The History of Dr Harry Angelman and Angelman Syndrome
Harry Angelman was born in Birkenhead in the UK, in 1915. He studied medicine at Liverpool University and qualified in 1938. With a view to specialising in paediatrics, he gained a diploma in child health and took up a post at Booth Hall Children’s Hospital in Manchester. From there he went to Queen Mary’s Hospital, Carshalton, before joining the Royal Army Medical Corps and being posted to India.
As Major Angelman, he attended to the medical needs of Italian prisoners of-war in Quetta, where his fascination with the Italian language began. After demobilisation, he was appointed to St. Mary Abbott’s Hospital, London and in 1947 he attained membership of the Royal College of Physicians. He then went as registrar to the Royal Liverpool Children’s Hospital where he received his doctorate of medicine in 1948. In 1950 he became consultant paediatrician to the Warrington group of hospitals.
In the early 1960’s, three disabled children were examined by Angelman. Although their disabilities differed, he felt that there was a common cause. Despite technical investigations, which today are more refined, the diagnosis was purely clinical because he was unable to establish scientific proof that the children all had the same condition.
Subsequently, on holiday in Italy, Harry Angelman happened to see an oil painting at the Castelvecchio Museum in Verona entitled “Portrait of a Boy holding a Child’s drawing”. The boy’s happy smiling face – a striking and endearing trait of children with Angelman syndrome – immediately caught his eye. The drawing in the child’s hand showed a little puppet , which also reminded Dr Angelman of the rigid and jerky movements exhibited by his three Warrington children. The intriguing Renaissance artwork prompted him to write an article called “Puppet Children” where he described the common traits of his three young patients.
This significant article was published in December 1965. (In 1991 he noted that this title did not please the parents, ‘but it served as a means of combining the three little patients into one group’). In 1971, Dr. Angelman was granted fellowship of the Royal College of Physicians; and in recognition of his studies, the name of this condition was later changed to Angelman Syndrome. He retired five years later and moved to Portsmouth to embark on translating medical text books from Italian into English.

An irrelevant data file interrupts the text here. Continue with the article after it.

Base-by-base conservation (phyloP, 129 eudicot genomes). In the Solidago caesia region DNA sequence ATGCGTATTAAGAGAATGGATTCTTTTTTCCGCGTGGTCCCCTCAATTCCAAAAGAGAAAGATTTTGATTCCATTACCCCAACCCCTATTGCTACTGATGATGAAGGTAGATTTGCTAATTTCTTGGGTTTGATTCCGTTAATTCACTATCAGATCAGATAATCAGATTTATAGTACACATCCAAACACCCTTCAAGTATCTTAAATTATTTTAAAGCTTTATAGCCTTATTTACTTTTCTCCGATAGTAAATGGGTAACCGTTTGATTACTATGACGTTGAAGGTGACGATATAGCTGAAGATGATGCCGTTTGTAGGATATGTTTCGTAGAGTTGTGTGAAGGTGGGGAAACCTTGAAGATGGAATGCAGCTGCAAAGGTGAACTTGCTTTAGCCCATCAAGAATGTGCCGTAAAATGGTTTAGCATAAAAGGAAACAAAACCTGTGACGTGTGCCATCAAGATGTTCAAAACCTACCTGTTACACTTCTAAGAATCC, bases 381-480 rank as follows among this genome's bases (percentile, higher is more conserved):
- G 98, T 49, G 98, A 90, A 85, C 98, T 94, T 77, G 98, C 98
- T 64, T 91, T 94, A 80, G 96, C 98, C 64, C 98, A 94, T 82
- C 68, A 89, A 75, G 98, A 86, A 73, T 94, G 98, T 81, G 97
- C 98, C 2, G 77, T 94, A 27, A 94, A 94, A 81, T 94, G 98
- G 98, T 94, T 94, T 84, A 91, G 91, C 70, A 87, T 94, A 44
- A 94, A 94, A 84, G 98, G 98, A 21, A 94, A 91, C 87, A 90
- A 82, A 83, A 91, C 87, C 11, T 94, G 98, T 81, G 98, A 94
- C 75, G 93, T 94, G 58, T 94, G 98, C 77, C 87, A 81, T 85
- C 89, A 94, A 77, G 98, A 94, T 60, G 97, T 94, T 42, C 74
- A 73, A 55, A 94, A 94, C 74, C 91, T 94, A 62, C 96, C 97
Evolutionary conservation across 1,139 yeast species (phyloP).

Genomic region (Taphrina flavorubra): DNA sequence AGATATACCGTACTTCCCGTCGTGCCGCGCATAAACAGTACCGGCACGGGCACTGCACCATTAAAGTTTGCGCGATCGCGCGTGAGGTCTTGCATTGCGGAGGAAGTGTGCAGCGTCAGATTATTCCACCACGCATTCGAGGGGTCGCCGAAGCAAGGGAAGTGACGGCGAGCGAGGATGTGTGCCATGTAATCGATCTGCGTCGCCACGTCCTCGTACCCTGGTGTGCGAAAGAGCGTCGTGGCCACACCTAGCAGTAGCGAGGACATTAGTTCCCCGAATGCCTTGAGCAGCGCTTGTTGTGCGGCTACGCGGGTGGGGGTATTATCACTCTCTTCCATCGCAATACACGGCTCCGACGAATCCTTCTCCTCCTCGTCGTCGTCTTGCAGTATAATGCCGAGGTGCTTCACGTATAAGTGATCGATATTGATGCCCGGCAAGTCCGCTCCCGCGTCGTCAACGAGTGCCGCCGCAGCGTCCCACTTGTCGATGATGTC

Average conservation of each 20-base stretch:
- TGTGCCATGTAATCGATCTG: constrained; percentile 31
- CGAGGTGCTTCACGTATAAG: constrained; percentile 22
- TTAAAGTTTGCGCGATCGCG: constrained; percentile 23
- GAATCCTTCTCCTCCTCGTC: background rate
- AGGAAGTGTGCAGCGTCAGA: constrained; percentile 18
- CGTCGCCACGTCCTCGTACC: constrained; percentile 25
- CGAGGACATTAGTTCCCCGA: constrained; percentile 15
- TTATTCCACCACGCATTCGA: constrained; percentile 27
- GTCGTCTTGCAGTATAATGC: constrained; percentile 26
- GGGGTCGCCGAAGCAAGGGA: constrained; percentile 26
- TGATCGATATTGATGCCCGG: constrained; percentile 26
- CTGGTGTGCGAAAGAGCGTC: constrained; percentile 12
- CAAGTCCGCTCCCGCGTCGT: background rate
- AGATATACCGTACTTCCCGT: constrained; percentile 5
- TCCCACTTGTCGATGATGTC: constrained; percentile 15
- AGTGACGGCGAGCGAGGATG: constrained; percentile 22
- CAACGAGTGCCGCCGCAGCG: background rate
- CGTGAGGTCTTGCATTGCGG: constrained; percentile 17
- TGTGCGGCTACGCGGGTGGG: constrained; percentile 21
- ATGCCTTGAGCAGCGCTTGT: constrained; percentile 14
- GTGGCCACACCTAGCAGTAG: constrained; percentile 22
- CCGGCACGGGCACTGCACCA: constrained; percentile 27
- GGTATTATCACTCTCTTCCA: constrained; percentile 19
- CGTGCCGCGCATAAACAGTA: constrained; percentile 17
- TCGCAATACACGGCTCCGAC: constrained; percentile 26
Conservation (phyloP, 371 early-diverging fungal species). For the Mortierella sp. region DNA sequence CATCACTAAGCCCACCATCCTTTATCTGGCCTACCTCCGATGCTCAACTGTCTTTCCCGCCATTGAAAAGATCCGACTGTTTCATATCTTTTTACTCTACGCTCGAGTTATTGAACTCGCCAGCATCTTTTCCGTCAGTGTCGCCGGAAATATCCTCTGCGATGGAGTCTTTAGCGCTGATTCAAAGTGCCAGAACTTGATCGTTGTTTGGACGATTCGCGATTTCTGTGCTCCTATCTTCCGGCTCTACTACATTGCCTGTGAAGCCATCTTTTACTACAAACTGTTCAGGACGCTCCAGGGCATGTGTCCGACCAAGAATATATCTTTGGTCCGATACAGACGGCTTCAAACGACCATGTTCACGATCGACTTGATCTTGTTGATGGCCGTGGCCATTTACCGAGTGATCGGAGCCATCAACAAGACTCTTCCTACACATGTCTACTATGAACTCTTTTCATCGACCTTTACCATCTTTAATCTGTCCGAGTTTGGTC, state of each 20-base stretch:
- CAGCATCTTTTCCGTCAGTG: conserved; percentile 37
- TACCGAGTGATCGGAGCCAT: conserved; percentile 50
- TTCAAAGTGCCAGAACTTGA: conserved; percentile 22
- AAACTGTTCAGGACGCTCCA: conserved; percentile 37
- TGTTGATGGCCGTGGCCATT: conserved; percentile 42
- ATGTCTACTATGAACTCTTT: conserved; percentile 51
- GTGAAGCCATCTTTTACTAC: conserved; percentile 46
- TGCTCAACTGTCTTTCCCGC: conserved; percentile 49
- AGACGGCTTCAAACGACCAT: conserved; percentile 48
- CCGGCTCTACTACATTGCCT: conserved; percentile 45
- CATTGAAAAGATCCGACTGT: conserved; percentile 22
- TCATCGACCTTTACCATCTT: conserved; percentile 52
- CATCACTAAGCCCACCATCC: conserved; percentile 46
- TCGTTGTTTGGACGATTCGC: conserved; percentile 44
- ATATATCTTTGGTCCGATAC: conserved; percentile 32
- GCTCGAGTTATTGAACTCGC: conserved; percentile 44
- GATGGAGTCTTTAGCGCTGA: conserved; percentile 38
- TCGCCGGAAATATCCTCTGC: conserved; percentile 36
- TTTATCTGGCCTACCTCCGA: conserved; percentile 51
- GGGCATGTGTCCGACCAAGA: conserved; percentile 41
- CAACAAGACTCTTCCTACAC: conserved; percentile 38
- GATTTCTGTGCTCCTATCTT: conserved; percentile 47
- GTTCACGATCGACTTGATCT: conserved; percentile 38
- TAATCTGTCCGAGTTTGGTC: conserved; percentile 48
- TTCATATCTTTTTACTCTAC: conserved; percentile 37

An American support group for Angelman syndrome began in 1986. The Angelman Research Group (ARG) was created in late 1987 on the cusp of the discovery that the maternal chromosome 15 is a genetic marker for the syndrome. The group restructured and officially became the Angelman Syndrome Foundation (ASF) in December of 1991. There are now numerous similar associations in many countries worldwide, which offer information and support to the families of affected children. They are listed here: Angelman syndrome organisations
Though Dr Harry Angelman passed away in 1996, his wife, Audrey Angelman, continued supporting families and promoting awareness of Angelman Syndrome until she passed away in 1999. Audrey was instrumental in the establishment of the first International Angelman Syndrome Organisation (IASO). Although it has since been dissolved, more recent collaborative ventures have been initiated to promote global research and networking.
In 2013, an informal collective of AS organisations from many countries around the world joined forces to commemorate our inaugural International Angelman Day – to be held annually on 15th February.